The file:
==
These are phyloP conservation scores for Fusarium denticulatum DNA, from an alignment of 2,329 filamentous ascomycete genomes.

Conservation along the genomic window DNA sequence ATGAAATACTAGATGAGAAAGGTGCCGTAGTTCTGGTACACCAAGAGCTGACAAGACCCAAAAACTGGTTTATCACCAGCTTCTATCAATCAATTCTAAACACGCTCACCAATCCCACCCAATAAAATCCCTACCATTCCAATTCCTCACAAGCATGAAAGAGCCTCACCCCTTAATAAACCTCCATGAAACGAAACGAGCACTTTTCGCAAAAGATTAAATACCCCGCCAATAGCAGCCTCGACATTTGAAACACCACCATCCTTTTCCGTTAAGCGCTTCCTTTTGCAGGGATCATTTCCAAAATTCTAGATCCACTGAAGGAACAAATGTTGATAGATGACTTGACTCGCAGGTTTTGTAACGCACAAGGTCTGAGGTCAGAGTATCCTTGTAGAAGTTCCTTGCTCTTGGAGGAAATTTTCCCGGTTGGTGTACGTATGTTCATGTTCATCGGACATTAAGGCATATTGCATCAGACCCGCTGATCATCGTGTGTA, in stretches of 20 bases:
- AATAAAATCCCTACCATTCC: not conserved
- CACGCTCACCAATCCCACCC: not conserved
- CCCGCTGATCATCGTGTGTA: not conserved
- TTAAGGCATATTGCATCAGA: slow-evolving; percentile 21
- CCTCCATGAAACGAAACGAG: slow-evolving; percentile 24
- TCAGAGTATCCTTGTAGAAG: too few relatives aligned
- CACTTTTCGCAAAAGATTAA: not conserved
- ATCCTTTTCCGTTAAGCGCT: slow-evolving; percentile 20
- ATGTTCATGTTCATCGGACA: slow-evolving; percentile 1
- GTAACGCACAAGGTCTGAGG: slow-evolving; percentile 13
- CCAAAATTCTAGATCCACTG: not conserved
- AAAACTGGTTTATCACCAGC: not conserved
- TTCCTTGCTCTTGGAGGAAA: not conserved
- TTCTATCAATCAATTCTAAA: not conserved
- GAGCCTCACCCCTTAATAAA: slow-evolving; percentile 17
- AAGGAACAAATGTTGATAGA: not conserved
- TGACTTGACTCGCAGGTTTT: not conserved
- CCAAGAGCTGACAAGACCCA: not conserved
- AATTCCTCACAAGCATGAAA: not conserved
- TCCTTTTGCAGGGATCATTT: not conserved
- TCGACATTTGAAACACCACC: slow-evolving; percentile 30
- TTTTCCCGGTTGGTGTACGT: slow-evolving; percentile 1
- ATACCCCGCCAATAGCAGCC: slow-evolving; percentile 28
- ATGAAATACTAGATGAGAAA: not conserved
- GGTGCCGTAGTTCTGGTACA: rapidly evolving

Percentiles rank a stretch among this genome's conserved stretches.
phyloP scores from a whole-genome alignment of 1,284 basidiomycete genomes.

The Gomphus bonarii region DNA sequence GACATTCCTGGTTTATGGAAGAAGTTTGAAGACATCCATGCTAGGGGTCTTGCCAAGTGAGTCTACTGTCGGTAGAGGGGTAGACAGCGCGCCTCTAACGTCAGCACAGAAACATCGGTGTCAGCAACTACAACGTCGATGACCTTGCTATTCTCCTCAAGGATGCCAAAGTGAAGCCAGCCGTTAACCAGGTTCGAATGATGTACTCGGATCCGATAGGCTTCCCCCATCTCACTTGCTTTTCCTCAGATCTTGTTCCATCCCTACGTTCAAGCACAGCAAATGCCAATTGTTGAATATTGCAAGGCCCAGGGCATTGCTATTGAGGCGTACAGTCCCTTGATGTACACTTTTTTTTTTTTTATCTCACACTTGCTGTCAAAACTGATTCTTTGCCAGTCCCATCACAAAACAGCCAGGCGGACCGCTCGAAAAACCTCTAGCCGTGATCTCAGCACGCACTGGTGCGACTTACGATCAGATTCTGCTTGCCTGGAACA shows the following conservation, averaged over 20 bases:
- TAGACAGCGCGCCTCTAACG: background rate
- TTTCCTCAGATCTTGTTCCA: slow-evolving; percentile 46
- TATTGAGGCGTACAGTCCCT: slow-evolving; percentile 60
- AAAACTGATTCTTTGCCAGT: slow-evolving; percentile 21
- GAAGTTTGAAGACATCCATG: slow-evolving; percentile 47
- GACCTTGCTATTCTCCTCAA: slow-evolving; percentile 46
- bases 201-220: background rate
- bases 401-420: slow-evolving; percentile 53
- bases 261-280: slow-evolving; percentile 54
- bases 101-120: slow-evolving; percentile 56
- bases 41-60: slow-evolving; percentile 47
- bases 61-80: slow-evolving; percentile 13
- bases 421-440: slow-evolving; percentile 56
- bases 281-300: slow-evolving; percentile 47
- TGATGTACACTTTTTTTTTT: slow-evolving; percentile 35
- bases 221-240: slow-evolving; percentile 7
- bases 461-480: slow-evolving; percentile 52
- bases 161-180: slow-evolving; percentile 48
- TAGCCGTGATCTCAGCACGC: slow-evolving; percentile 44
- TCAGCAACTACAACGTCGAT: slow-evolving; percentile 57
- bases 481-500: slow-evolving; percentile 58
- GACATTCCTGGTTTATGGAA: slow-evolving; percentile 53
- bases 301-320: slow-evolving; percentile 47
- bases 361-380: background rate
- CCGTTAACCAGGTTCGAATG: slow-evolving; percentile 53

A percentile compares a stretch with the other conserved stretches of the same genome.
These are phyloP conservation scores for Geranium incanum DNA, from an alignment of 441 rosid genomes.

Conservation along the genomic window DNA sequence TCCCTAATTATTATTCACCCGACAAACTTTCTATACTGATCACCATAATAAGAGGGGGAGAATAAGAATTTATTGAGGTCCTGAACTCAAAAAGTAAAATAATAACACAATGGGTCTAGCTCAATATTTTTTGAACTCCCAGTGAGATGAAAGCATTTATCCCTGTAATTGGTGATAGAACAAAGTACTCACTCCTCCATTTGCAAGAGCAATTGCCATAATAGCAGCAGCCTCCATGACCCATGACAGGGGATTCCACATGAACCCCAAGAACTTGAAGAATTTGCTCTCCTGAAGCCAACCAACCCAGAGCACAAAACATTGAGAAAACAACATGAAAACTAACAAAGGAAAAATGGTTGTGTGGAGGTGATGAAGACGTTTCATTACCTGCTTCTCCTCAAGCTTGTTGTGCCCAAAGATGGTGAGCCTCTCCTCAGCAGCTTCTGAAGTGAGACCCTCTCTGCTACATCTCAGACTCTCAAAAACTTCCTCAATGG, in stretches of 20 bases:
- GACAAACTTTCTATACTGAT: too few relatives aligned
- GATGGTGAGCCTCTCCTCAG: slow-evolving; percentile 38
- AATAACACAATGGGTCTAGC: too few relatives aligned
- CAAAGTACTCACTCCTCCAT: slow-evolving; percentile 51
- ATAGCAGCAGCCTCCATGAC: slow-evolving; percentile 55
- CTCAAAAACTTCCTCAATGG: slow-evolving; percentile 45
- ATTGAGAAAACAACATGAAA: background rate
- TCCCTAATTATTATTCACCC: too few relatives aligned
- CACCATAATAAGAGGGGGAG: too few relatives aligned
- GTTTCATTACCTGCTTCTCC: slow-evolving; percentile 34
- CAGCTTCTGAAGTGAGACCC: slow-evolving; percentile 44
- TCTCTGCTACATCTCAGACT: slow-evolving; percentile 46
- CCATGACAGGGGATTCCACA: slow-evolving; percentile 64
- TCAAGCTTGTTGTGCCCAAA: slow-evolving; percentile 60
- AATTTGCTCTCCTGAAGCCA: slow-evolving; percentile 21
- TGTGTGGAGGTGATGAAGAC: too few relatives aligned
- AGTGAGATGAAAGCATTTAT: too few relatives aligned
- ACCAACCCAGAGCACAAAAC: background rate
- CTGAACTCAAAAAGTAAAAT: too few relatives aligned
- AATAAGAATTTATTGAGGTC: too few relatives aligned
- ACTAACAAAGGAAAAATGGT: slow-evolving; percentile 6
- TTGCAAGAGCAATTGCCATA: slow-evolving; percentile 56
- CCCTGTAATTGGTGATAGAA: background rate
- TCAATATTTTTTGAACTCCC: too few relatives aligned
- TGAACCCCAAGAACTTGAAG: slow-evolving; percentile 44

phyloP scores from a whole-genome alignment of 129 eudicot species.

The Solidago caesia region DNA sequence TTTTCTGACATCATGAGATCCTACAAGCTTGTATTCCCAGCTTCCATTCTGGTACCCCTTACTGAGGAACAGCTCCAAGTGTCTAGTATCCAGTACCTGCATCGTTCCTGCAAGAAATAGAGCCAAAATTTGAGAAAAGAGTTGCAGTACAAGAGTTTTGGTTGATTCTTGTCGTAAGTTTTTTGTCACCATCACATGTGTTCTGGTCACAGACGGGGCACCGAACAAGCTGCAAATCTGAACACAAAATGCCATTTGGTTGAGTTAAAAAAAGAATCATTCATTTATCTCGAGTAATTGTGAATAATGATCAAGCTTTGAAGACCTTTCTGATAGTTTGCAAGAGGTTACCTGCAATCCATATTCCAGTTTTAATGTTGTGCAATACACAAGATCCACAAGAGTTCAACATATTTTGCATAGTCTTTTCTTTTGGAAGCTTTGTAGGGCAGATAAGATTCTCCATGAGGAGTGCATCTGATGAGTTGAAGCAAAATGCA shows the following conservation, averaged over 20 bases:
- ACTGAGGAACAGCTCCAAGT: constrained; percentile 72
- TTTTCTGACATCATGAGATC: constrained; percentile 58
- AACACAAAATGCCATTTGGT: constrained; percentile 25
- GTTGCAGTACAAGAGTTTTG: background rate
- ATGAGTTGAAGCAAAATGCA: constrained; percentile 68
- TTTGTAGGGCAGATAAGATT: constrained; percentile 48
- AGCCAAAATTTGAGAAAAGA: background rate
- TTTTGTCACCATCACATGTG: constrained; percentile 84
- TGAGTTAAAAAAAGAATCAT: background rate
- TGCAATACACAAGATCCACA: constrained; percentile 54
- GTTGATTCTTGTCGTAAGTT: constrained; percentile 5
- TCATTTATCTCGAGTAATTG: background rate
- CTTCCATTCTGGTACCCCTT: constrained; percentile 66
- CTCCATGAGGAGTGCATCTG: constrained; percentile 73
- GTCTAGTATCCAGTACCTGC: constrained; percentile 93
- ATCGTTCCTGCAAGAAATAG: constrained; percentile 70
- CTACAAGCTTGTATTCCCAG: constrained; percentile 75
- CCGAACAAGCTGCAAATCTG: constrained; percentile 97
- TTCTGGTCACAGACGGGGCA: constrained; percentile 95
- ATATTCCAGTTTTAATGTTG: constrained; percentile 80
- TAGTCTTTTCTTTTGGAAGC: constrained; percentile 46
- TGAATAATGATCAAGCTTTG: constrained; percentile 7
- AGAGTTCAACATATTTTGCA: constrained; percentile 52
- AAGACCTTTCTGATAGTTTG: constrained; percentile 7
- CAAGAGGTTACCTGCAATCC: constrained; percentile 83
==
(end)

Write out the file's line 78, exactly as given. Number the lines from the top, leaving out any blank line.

- AATAAGAATTTATTGAGGTC: too few relatives aligned